XD - Tantowi Ahmad/Liliyana Natsir (won the Macau Open in their very first tourney as a pair, beat the Olympics champions in Chinese-Taipei Open, and undoubtedly, they will be INA's no 1 pair for the next few years), Fran Kurniawan/Pia Zebadiah Bernadet, Mohd Rijal/Debby Susanto (slowly but surely, they are creeping up), and Mohd Rizki Dellynugraha/Richie Puspita Dili will be the one to rely upon.

    Below them, Riky Widianto/Jenna Gozali, Hendra Mulyono/Ayu Rahmasari will be coming up to join them next year. Not to mention other young pairs from clubs like Hafiz Faizal/Shella Devi and Edi Subaktiar/Ririn Amelia.

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    how long does ina need to take to be comparable with china just like in 1990's?

  12. #1882
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    Quote Originally Posted by limsy View Post
    how long does ina need to take to be comparable with china just like in 1990's?
    adding another 2.5 sens:
    ..on the men's side, maybe in 2+ more yrs (after the 2012 OG)? once the likes of LD, BCL, CY & FHF retire??..right now, CHN's Men's team is powerful because of those 4..
    ..on the women's side, CHN is still too strong, despite their WS players still trying to find who will be their no.1, 2, and 3 players. Their WD squad is also trying to find who will be their no.1, 2, and 3 pairs..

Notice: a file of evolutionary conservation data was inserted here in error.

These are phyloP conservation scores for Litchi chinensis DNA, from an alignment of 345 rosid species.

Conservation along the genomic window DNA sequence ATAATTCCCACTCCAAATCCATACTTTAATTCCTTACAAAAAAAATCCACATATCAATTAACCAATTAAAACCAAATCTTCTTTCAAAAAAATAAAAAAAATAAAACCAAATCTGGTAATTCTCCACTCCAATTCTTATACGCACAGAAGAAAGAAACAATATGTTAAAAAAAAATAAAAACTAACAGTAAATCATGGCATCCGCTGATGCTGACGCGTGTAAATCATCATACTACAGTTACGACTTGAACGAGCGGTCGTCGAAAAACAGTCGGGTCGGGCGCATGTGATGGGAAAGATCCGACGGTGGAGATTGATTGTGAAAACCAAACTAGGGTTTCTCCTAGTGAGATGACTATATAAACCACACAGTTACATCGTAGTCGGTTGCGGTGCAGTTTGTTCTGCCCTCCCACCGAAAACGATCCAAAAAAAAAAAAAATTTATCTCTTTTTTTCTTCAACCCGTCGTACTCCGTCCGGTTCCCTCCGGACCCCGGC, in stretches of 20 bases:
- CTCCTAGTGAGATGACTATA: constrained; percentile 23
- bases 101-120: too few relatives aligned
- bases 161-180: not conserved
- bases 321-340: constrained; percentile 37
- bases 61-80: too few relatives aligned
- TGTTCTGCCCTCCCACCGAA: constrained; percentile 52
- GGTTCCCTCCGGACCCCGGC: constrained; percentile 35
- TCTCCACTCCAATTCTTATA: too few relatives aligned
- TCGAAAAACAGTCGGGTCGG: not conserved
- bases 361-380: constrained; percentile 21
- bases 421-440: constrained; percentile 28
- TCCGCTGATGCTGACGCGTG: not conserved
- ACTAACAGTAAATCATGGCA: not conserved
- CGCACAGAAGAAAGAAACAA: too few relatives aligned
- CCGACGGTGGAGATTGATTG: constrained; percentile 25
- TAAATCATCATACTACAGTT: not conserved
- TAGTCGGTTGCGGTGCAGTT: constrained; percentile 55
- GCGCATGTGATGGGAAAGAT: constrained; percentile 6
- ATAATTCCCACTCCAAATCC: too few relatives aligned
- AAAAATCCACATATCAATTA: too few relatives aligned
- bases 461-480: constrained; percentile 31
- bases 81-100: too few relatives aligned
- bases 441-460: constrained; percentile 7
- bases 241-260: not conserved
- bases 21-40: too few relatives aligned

Last edited by ctjcad; 08-19-2010 at 12:36 AM.

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    Quote Originally Posted by badMania View Post
    We did have our gloomy periods before when CHN dominated the scene back in 1980-1990. After that, the golden era of INA badminton began. Despite our "decline", we still manage to hold the tradition of winning an Olympic Gold Medal since 1992 even in this decade.
    So are you saying that the current form is better than back in 80s? As far as I remember it was not as bad as now.

    Quote Originally Posted by badMania View Post
    We have some potential players (some already prove their worth, some are still raw and need more tourneys to prove themselves):
    MS - Dionysius Hayom Rumbaka, Riyanto Subagja, Evert Sukamta (the last one are still inconsistent and raw)
    WS - Sandy and Krisna will be more familiar with this. Honestly, I still think we are lacking in this field, but recently, we saw Ana Rovita managing to surprise a few ppl.

    MD - Rian Agung Saputro/Angga Pratama (and maybe Rendy Sugiarto/Afiat Yuris Wirawan) - need more exposure. Below them, Mohd Ulinnuha/Berry Angriawan (WJC 2009 runner-up & winner of INA IC 2010) and Agrippina Prima/Ricky Karanda Suwardi will be the choice.

    Personally, I (and I believe many others) am not worried about the regeneration in MD (and XD) as we have a long line of successors who are proving their worth in Sirnas, like: Jones Ralfy Jansen (AJC 2010 bronze-medallist with Dandi Prabudita), Praveen Jordan/Rangga Yave Rianto (INA's best candidate for AJC & WJC 2011), Kevin Sanjaya (just turned 15 last week and will be the one to watch in the next few years), Raffidias Akhdan Nugroho (very tall boy, and still 14-15), and others.